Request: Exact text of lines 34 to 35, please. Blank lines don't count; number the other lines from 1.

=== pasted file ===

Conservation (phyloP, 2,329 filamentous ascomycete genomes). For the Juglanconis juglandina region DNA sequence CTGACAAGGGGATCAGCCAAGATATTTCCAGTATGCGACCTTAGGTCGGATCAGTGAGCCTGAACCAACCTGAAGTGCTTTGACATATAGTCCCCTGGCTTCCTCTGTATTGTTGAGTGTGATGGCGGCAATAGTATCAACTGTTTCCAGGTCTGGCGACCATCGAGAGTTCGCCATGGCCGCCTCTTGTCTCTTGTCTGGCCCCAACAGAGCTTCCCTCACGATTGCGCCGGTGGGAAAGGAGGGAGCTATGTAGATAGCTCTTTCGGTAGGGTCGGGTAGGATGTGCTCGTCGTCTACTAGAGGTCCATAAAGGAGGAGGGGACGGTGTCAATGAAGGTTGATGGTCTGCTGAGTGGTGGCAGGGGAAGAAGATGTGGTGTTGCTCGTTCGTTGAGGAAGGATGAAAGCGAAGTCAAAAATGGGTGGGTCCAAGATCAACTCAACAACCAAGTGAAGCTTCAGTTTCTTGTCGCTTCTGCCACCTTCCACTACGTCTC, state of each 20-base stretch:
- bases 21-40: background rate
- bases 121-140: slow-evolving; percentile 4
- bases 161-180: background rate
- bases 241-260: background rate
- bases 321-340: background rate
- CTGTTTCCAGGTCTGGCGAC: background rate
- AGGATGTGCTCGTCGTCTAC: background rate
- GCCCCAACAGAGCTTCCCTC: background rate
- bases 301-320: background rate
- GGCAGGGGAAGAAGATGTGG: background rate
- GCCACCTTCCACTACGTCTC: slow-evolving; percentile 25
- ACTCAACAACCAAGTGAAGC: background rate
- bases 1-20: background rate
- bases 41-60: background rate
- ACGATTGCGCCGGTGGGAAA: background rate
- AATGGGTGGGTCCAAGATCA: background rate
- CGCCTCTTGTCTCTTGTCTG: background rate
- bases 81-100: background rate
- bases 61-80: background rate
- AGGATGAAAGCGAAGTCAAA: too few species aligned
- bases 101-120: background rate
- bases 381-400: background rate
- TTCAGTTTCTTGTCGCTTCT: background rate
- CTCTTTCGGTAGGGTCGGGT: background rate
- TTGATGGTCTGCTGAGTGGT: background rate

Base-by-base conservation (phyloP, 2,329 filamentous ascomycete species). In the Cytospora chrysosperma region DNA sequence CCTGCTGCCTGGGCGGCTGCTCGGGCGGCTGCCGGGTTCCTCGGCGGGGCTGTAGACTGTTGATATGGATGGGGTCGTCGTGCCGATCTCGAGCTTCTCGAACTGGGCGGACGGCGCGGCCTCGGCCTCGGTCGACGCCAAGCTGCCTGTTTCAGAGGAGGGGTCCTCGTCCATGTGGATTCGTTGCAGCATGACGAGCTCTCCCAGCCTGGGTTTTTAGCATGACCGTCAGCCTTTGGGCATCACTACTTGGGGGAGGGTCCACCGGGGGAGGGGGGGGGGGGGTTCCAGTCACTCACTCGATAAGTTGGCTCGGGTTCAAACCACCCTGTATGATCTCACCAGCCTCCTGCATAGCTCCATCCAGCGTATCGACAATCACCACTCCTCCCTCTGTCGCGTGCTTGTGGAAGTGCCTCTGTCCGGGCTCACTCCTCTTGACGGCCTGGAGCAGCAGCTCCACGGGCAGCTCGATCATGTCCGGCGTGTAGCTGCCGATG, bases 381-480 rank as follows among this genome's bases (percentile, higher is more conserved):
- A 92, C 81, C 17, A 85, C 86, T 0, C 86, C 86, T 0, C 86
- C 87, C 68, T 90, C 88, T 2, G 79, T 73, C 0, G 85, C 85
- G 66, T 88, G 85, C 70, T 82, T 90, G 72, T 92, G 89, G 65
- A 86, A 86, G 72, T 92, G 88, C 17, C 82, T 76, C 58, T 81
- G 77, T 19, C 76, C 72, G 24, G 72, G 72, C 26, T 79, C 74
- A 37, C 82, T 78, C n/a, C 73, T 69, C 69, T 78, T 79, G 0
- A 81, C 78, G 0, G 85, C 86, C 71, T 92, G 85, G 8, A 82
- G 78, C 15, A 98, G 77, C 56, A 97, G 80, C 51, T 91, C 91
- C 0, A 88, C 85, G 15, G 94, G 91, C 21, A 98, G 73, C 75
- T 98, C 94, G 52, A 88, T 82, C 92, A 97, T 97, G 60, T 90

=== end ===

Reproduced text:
- A 81, C 78, G 0, G 85, C 86, C 71, T 92, G 85, G 8, A 82
- G 78, C 15, A 98, G 77, C 56, A 97, G 80, C 51, T 91, C 91